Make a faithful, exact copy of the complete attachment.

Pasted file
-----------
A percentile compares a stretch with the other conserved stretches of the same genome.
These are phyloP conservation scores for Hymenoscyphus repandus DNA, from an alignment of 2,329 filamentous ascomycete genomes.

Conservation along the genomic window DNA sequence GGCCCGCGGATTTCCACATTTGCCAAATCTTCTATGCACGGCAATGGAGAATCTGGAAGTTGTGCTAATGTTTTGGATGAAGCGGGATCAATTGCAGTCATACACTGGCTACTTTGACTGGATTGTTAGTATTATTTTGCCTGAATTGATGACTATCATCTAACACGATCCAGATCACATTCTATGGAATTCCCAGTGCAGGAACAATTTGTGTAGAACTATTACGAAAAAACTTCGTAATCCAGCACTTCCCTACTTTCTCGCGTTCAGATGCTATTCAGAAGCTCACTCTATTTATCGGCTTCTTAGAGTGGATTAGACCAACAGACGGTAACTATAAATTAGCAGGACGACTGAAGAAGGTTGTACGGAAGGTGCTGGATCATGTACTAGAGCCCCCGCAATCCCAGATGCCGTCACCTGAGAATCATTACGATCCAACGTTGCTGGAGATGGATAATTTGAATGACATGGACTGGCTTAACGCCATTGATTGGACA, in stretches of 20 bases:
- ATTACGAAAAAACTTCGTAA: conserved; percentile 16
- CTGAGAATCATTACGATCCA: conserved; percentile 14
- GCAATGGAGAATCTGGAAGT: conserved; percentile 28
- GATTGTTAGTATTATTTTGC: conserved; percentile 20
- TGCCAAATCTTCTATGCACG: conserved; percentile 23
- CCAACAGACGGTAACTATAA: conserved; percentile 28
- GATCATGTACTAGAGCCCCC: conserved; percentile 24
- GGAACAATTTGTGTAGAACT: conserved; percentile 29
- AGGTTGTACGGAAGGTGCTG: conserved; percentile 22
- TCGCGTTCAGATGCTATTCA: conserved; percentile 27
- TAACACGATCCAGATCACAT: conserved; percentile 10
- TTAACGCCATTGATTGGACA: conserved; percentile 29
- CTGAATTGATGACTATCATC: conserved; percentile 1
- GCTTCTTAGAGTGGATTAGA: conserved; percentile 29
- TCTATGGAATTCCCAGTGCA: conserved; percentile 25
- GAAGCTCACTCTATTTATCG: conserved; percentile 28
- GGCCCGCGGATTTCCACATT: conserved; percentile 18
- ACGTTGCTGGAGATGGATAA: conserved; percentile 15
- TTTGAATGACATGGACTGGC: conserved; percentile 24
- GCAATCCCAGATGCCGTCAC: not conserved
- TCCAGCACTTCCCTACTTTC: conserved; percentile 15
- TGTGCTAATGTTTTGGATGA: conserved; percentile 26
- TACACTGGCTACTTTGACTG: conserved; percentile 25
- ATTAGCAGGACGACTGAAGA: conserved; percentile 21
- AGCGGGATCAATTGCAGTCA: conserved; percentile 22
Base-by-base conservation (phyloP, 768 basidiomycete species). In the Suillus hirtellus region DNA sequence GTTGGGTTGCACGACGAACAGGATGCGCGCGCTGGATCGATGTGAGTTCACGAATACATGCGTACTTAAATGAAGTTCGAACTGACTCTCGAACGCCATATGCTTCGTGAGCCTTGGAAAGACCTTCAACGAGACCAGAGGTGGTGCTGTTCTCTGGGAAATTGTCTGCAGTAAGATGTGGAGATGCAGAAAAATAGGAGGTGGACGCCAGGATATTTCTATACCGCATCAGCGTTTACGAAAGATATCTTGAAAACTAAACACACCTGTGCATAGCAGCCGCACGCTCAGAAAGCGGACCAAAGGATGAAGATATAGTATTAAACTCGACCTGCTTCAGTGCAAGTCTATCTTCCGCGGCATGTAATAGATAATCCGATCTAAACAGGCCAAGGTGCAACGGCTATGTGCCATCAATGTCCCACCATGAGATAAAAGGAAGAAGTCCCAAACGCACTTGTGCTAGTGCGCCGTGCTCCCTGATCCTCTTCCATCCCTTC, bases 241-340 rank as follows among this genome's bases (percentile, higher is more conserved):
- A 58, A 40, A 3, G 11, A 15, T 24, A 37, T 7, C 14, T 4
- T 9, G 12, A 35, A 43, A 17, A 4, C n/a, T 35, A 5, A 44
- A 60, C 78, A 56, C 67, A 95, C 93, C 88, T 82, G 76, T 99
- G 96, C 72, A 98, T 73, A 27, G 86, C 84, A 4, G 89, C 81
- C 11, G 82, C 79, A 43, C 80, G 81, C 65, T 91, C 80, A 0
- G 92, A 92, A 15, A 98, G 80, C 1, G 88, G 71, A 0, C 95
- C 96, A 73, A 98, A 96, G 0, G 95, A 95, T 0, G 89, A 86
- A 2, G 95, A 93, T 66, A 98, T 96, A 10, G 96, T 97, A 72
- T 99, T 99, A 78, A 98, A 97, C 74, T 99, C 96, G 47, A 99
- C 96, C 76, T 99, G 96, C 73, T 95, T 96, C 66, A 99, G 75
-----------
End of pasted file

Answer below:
A percentile compares a stretch with the other conserved stretches of the same genome.
These are phyloP conservation scores for Hymenoscyphus repandus DNA, from an alignment of 2,329 filamentous ascomycete genomes.

Conservation along the genomic window DNA sequence GGCCCGCGGATTTCCACATTTGCCAAATCTTCTATGCACGGCAATGGAGAATCTGGAAGTTGTGCTAATGTTTTGGATGAAGCGGGATCAATTGCAGTCATACACTGGCTACTTTGACTGGATTGTTAGTATTATTTTGCCTGAATTGATGACTATCATCTAACACGATCCAGATCACATTCTATGGAATTCCCAGTGCAGGAACAATTTGTGTAGAACTATTACGAAAAAACTTCGTAATCCAGCACTTCCCTACTTTCTCGCGTTCAGATGCTATTCAGAAGCTCACTCTATTTATCGGCTTCTTAGAGTGGATTAGACCAACAGACGGTAACTATAAATTAGCAGGACGACTGAAGAAGGTTGTACGGAAGGTGCTGGATCATGTACTAGAGCCCCCGCAATCCCAGATGCCGTCACCTGAGAATCATTACGATCCAACGTTGCTGGAGATGGATAATTTGAATGACATGGACTGGCTTAACGCCATTGATTGGACA, in stretches of 20 bases:
- ATTACGAAAAAACTTCGTAA: conserved; percentile 16
- CTGAGAATCATTACGATCCA: conserved; percentile 14
- GCAATGGAGAATCTGGAAGT: conserved; percentile 28
- GATTGTTAGTATTATTTTGC: conserved; percentile 20
- TGCCAAATCTTCTATGCACG: conserved; percentile 23
- CCAACAGACGGTAACTATAA: conserved; percentile 28
- GATCATGTACTAGAGCCCCC: conserved; percentile 24
- GGAACAATTTGTGTAGAACT: conserved; percentile 29
- AGGTTGTACGGAAGGTGCTG: conserved; percentile 22
- TCGCGTTCAGATGCTATTCA: conserved; percentile 27
- TAACACGATCCAGATCACAT: conserved; percentile 10
- TTAACGCCATTGATTGGACA: conserved; percentile 29
- CTGAATTGATGACTATCATC: conserved; percentile 1
- GCTTCTTAGAGTGGATTAGA: conserved; percentile 29
- TCTATGGAATTCCCAGTGCA: conserved; percentile 25
- GAAGCTCACTCTATTTATCG: conserved; percentile 28
- GGCCCGCGGATTTCCACATT: conserved; percentile 18
- ACGTTGCTGGAGATGGATAA: conserved; percentile 15
- TTTGAATGACATGGACTGGC: conserved; percentile 24
- GCAATCCCAGATGCCGTCAC: not conserved
- TCCAGCACTTCCCTACTTTC: conserved; percentile 15
- TGTGCTAATGTTTTGGATGA: conserved; percentile 26
- TACACTGGCTACTTTGACTG: conserved; percentile 25
- ATTAGCAGGACGACTGAAGA: conserved; percentile 21
- AGCGGGATCAATTGCAGTCA: conserved; percentile 22
Base-by-base conservation (phyloP, 768 basidiomycete species). In the Suillus hirtellus region DNA sequence GTTGGGTTGCACGACGAACAGGATGCGCGCGCTGGATCGATGTGAGTTCACGAATACATGCGTACTTAAATGAAGTTCGAACTGACTCTCGAACGCCATATGCTTCGTGAGCCTTGGAAAGACCTTCAACGAGACCAGAGGTGGTGCTGTTCTCTGGGAAATTGTCTGCAGTAAGATGTGGAGATGCAGAAAAATAGGAGGTGGACGCCAGGATATTTCTATACCGCATCAGCGTTTACGAAAGATATCTTGAAAACTAAACACACCTGTGCATAGCAGCCGCACGCTCAGAAAGCGGACCAAAGGATGAAGATATAGTATTAAACTCGACCTGCTTCAGTGCAAGTCTATCTTCCGCGGCATGTAATAGATAATCCGATCTAAACAGGCCAAGGTGCAACGGCTATGTGCCATCAATGTCCCACCATGAGATAAAAGGAAGAAGTCCCAAACGCACTTGTGCTAGTGCGCCGTGCTCCCTGATCCTCTTCCATCCCTTC, bases 241-340 rank as follows among this genome's bases (percentile, higher is more conserved):
- A 58, A 40, A 3, G 11, A 15, T 24, A 37, T 7, C 14, T 4
- T 9, G 12, A 35, A 43, A 17, A 4, C n/a, T 35, A 5, A 44
- A 60, C 78, A 56, C 67, A 95, C 93, C 88, T 82, G 76, T 99
- G 96, C 72, A 98, T 73, A 27, G 86, C 84, A 4, G 89, C 81
- C 11, G 82, C 79, A 43, C 80, G 81, C 65, T 91, C 80, A 0
- G 92, A 92, A 15, A 98, G 80, C 1, G 88, G 71, A 0, C 95
- C 96, A 73, A 98, A 96, G 0, G 95, A 95, T 0, G 89, A 86
- A 2, G 95, A 93, T 66, A 98, T 96, A 10, G 96, T 97, A 72
- T 99, T 99, A 78, A 98, A 97, C 74, T 99, C 96, G 47, A 99
- C 96, C 76, T 99, G 96, C 73, T 95, T 96, C 66, A 99, G 75